Recently, professor Nancy Kamp-Roelands, along with co-researcher Marcus Looijenga (Partner ESG at PwC and former lecturer at the University of Groningen), presented the results of their research into 75 Dutch, listed companies regarding climate related information in their annual report. As it turns out, significant progress has been made, however improvements are needed to meet the European regulations.
Machiel Mulder

‘Only lowering the emissions cap will force an energy transition’

Date:10 January 2023
If you trade in your petrol-fuelled car for an electric one and put solar panels on your roof, you will be helping to limit CO2 emissions. Won’t you? Yes and no. ‘An electric car does help, but solar panels don’t’, says Professor of Energy Economics Machiel Mulder. To clarify how this works, he wrote the book Energietransitie: Eerst snappen, dan doen [‘Energy Transition: First understand, then act’].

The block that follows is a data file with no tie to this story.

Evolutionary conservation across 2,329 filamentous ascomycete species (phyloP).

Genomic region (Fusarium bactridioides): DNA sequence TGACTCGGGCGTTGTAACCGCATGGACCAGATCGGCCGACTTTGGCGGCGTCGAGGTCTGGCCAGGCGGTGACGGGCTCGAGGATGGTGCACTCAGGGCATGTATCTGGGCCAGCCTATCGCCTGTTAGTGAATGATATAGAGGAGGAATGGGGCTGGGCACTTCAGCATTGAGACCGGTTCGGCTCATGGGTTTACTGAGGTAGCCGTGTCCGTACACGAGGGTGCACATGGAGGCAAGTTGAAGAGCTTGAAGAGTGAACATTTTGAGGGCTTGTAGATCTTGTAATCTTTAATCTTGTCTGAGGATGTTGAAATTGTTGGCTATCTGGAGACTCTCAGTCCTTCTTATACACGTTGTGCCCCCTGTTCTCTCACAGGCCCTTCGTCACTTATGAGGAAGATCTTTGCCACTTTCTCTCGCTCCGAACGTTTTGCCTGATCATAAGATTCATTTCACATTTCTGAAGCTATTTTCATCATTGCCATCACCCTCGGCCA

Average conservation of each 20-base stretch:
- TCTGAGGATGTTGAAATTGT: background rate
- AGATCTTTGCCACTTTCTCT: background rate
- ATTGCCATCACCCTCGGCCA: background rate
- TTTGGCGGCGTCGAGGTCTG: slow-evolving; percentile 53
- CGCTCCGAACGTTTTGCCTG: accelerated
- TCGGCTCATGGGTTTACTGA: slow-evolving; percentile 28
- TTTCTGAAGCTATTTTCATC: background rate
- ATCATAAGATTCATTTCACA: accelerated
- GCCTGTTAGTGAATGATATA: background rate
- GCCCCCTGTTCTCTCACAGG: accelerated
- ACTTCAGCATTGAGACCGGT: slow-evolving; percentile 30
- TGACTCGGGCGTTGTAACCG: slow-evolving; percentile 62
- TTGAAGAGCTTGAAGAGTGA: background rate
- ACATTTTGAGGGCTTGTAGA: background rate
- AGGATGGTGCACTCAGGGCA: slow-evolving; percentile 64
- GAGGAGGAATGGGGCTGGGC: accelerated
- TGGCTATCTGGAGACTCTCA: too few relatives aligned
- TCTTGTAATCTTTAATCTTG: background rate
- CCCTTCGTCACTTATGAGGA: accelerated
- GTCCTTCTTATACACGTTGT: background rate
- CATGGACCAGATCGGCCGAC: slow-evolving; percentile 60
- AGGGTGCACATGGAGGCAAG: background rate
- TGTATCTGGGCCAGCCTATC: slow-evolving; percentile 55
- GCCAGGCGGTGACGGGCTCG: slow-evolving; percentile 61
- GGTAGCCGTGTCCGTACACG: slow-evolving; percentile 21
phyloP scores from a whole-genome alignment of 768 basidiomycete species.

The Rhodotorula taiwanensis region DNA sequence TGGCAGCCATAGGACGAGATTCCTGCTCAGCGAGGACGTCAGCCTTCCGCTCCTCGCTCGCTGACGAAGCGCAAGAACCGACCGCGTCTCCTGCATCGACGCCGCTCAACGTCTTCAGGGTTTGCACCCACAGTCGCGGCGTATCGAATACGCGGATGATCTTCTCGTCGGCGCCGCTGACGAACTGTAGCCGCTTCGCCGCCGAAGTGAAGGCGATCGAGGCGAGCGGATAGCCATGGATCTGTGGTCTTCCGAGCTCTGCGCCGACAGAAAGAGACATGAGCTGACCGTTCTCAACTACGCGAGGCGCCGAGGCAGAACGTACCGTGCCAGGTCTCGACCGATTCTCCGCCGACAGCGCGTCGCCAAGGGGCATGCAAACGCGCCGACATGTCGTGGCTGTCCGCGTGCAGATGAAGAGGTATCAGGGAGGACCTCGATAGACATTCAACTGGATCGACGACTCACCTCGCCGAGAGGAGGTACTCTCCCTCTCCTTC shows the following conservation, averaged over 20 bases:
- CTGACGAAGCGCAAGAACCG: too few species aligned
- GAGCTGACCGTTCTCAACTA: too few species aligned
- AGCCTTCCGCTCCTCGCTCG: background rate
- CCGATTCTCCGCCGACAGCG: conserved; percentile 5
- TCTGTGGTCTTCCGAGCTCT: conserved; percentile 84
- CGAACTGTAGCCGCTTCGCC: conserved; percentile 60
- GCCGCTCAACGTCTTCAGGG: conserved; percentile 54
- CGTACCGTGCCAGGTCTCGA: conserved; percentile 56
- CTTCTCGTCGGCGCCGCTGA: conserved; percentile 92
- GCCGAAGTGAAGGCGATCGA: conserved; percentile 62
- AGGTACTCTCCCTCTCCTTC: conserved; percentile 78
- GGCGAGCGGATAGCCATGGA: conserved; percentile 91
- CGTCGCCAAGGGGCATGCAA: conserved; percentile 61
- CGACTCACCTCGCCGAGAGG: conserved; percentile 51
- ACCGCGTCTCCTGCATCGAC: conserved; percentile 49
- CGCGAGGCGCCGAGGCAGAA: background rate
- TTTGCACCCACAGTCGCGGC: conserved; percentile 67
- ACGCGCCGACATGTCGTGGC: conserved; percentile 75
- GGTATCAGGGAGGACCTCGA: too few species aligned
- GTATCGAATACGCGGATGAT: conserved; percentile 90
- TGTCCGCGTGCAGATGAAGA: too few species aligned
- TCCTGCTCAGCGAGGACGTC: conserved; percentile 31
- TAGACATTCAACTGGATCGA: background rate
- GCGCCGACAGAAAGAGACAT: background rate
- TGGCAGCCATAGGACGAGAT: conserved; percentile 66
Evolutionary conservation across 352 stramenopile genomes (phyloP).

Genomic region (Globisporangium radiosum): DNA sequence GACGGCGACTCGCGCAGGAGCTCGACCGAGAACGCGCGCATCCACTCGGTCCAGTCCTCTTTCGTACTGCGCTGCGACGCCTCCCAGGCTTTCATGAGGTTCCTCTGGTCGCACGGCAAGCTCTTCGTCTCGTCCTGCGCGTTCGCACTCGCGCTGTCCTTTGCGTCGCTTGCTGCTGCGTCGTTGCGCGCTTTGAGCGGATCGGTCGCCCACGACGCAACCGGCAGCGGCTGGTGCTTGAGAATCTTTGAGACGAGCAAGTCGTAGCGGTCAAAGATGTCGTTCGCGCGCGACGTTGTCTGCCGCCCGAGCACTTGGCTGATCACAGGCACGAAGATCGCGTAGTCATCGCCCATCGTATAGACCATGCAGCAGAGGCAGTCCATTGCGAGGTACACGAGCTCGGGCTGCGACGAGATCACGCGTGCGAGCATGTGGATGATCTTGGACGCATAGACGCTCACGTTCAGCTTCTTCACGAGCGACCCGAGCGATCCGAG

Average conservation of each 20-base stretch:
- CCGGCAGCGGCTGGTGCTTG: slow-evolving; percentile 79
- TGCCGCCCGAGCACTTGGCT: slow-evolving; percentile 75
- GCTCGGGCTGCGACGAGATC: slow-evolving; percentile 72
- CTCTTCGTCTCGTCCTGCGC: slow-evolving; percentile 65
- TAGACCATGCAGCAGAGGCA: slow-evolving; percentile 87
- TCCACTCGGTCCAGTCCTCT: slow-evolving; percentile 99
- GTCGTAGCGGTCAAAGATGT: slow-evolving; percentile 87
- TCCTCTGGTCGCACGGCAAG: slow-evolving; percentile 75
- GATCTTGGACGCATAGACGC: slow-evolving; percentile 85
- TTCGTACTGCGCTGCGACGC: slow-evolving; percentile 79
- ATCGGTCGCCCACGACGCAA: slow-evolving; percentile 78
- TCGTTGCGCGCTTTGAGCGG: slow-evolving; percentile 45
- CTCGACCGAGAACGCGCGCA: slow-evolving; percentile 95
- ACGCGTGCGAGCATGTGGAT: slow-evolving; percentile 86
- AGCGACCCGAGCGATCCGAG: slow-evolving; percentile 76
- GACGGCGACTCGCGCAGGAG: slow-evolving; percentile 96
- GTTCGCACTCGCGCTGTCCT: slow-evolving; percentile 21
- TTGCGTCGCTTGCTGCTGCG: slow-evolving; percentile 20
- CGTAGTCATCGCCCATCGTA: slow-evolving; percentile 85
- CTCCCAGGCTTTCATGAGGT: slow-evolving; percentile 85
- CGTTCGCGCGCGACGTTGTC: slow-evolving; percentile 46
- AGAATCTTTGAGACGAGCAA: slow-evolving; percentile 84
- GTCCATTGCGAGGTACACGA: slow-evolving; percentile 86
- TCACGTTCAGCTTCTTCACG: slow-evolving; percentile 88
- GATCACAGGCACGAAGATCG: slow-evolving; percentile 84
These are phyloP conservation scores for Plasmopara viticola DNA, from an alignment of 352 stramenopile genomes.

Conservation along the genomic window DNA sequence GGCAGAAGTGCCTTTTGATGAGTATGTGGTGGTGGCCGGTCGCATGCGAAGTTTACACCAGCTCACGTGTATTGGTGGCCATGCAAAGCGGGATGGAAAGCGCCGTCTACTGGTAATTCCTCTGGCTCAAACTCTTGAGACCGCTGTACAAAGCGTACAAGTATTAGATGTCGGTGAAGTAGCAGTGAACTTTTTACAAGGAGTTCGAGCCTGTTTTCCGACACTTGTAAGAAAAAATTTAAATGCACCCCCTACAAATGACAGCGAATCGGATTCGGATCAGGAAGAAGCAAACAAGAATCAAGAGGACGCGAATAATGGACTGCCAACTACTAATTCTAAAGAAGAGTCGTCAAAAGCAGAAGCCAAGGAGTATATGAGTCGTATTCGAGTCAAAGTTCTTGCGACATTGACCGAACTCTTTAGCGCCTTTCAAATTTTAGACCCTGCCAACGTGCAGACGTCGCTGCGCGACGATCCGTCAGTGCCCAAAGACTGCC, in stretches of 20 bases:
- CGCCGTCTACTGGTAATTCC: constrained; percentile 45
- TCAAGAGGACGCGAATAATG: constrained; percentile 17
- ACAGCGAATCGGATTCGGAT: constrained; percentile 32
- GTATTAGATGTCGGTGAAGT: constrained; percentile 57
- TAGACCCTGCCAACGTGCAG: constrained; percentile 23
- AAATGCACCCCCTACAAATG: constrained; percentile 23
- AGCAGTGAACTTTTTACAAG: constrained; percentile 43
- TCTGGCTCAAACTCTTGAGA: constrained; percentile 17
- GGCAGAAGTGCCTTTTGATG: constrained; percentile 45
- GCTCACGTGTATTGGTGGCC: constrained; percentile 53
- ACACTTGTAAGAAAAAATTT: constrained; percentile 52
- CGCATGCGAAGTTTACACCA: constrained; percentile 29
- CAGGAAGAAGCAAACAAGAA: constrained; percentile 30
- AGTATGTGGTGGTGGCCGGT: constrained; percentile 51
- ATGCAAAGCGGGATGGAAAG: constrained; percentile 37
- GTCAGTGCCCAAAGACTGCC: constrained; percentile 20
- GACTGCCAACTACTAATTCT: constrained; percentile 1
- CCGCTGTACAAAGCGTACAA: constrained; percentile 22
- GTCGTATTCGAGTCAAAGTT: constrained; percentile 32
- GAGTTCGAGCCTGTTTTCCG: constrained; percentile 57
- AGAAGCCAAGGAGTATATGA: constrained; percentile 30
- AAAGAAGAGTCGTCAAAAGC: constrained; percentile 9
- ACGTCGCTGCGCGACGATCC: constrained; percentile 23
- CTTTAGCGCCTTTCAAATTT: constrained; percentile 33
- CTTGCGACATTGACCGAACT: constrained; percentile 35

Professor Gerard van den Berg

Long-run effects of unemployment training programmes: 5% higher earnings

Date:15 December 2022
Recently, professor Gerard van den Berg and professor Johan Vikström (IFAU Institute and University of Uppsala, Sweden), published an article in Econometrica. The journal belongs to the top 5 of economics journals worldwide and publishes on a range of economic and econometric subjects.
Mitchell van den Adel (left), Dirk Pieter van Donk and Thom de Vries

External collaboration in complex situations: effective when combined with strong internal integration

Date:14 December 2022